We spent the weekend at L'Auberge Provencale in the Shenandoah region of VA, where we stayed in this room.
Our first course was Gargouillou, which is like a veggie and fruit salad all in one, all ingredients of which was grown in their garden. It was served alongside a weensy little taste of gazpacho.
Next was mussels - but check these out:
Tres, tres nummy! Not like any mussel I've ever had.
Next came "Breaking Tradition" or "Two broths in one" which was comprised of Parmesan, vegetable, burnt onion, royal trumpets, and fried kale. First, they brewed the broth at the table using what others would use to make coffee (hence, the "breaking with tradition")
then they poured the broth over the onion, trumpets (which had a lovely bitter taste) and kale.
Next came "A Walk Through Hudson Valley" which was Foie Gras served with a pickling of old and new Shirtless grapes, hazelnuts, and a maceration of apricots. The Foie Gras was done in French fashion, which is my preference, as opposed to American. For the non-Foie Gras lovers - Americans like to cook it like a piece of liver, whereas the French like to make a pate out of it - which is smooth and rich and creamy.
As you can see, I was so excited, I dug in before I remembered to take a picture.
Next came the Barramundi - which I totally forgot to take a picture of. It was nice, but my least favorite - perhaps my subconscious knew that would be the case, leading me to not take a pic.
The fifth course was duck: "Foie and truffle sausage, honey and cracked pepper fig, caramel seared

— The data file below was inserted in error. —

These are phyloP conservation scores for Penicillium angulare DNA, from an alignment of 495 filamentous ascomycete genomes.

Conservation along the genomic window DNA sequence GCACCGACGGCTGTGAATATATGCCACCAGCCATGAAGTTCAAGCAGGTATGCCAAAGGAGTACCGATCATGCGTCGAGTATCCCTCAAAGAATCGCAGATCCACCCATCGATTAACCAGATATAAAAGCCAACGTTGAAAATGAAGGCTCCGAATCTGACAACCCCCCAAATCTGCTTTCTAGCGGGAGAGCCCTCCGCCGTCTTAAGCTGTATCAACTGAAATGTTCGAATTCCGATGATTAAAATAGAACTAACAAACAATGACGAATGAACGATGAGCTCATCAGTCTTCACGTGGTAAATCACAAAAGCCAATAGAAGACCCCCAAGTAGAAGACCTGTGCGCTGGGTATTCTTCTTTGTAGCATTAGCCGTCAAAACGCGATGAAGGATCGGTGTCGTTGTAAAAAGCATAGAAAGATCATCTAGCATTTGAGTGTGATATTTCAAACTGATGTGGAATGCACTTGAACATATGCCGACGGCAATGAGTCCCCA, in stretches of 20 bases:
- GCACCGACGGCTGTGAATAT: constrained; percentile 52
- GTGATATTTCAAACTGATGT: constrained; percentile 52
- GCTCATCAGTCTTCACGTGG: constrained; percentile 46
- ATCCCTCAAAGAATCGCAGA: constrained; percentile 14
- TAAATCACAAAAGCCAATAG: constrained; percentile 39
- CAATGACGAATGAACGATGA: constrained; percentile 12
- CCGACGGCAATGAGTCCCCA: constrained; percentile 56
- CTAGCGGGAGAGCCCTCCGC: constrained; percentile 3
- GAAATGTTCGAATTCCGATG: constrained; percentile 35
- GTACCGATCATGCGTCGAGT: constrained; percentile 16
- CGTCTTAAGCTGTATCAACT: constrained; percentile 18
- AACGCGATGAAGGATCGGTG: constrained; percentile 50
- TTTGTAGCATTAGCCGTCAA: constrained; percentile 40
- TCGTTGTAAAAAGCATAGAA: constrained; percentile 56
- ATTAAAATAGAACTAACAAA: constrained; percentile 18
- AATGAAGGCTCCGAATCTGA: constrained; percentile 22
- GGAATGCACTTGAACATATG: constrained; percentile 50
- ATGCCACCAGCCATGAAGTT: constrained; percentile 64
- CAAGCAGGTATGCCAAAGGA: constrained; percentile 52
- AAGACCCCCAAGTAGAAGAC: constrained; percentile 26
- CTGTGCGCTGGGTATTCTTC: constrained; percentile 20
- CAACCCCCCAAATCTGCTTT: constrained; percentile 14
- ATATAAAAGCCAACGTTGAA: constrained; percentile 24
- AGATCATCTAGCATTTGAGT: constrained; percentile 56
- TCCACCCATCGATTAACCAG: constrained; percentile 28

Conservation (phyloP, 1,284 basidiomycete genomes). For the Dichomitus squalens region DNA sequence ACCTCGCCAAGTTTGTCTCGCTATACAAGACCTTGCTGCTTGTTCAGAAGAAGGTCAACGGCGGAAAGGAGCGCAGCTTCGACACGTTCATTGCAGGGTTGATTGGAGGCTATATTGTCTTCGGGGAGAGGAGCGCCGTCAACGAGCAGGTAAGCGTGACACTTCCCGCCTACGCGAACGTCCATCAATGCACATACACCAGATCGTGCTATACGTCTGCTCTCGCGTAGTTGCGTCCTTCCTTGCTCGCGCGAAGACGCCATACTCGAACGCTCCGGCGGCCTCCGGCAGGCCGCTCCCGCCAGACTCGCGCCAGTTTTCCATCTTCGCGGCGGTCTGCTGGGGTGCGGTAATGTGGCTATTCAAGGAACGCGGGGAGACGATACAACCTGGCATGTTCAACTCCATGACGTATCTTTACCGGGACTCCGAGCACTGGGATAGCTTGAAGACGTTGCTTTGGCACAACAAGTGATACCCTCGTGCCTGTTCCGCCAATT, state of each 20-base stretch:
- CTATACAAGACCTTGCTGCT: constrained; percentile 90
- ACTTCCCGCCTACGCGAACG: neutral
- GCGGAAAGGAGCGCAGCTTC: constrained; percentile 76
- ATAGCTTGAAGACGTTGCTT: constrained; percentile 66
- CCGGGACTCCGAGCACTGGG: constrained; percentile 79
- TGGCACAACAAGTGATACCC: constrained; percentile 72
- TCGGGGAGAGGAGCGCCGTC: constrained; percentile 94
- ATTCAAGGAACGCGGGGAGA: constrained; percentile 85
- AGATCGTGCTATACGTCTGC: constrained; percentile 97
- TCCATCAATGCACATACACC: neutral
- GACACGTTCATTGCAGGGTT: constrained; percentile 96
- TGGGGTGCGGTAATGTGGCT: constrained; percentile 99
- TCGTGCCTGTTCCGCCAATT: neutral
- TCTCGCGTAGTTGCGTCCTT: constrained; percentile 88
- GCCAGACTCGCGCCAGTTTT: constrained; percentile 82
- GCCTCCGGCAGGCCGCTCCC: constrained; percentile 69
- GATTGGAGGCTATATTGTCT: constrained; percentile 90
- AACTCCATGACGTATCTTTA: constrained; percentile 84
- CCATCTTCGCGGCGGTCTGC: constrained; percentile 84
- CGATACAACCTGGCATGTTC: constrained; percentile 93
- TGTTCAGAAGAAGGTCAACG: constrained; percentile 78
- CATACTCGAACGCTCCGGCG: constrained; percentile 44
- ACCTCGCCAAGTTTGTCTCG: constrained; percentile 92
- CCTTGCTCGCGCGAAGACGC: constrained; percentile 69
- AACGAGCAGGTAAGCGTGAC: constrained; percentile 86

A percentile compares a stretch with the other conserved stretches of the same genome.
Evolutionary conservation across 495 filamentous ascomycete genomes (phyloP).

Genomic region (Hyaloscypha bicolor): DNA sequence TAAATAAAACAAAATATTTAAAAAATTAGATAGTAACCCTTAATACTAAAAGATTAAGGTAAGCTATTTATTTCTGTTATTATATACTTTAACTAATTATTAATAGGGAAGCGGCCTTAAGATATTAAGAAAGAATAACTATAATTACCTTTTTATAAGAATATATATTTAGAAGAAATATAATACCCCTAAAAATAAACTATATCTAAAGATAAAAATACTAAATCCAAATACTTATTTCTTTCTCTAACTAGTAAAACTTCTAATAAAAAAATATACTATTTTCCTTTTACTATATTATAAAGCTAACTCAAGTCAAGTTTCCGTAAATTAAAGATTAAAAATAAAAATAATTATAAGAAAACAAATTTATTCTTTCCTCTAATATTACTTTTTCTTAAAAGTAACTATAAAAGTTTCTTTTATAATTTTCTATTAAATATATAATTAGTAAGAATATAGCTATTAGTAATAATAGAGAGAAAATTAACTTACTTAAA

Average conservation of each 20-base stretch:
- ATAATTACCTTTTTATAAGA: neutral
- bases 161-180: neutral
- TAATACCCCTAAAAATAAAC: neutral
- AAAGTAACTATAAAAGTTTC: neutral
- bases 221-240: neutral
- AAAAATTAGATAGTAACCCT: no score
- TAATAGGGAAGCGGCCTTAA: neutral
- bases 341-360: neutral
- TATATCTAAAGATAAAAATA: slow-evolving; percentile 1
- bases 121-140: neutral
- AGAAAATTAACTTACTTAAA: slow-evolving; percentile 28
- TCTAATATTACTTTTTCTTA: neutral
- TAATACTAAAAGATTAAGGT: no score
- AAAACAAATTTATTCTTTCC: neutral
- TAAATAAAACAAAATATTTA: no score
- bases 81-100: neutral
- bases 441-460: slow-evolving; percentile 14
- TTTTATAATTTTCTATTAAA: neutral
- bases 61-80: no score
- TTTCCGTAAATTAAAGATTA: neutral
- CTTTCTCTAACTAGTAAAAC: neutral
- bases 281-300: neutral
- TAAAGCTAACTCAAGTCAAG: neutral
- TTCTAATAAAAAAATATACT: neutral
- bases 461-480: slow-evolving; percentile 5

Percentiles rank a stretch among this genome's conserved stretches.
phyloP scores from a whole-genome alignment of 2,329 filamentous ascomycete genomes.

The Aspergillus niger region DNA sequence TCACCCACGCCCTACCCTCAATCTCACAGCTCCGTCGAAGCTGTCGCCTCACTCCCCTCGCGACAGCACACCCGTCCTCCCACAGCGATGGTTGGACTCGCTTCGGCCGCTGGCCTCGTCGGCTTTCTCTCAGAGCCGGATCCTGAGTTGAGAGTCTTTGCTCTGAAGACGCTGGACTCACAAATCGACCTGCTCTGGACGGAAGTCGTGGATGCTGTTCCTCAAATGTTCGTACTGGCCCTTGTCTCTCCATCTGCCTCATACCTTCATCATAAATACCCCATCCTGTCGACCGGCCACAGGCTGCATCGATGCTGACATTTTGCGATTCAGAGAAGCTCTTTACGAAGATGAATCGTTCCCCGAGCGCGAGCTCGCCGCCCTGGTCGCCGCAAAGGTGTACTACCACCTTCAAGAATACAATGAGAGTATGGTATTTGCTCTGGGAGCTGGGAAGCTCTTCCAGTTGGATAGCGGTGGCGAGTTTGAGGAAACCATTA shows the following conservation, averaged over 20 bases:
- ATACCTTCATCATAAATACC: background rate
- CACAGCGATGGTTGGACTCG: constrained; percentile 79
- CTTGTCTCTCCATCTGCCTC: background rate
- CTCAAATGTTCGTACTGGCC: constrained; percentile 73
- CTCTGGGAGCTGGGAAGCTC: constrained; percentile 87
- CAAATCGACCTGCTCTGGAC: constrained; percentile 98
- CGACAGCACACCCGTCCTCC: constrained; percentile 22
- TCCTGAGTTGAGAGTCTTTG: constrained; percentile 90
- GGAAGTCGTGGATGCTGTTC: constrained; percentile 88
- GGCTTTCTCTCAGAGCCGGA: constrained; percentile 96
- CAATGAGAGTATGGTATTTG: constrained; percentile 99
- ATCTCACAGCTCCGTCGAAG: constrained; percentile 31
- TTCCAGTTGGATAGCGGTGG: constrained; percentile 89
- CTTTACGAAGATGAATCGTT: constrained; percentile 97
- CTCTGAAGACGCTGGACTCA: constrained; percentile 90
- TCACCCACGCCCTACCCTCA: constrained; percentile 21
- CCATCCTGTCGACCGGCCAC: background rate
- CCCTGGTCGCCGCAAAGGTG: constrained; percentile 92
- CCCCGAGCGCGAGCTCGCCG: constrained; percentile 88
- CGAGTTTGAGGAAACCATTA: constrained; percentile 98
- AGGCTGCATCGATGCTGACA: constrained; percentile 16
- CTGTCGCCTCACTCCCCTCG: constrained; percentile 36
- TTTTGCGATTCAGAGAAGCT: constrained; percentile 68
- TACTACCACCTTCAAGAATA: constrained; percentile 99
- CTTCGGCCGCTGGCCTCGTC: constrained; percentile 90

apricot, spring onion fondue, sour cherry and Madeira sauce." Need I say more?
And dessert was maybe the most unusual thing I've ever had for dessert, but still amazing: Cucumber and Pea Shoot Souffle with Greek Yogurt Sorbet.
In my defense, the waiter poured the sorbet into the souffle before I was able to take a picture, so it wasn't my fault this time.
And, of course, they served us some extra sweets - that we can never eat, cuz we're always about to explode, but they looked really cute - served on the "zen sandbox" where the "sand" was made of chocolate shavings.
When we weren't lounging around in the pool at the villa, we were roaming Old Town Winchester, where we went to the Civil War museum.
Or drinking wine at our favorite wineries, where the view made it very difficult to leave.
So, we'll be eating Ramen for a few weeks to recover from the weekend, but you only live once, right? And on a really good note - there's no such thing as a debtors prison anymore.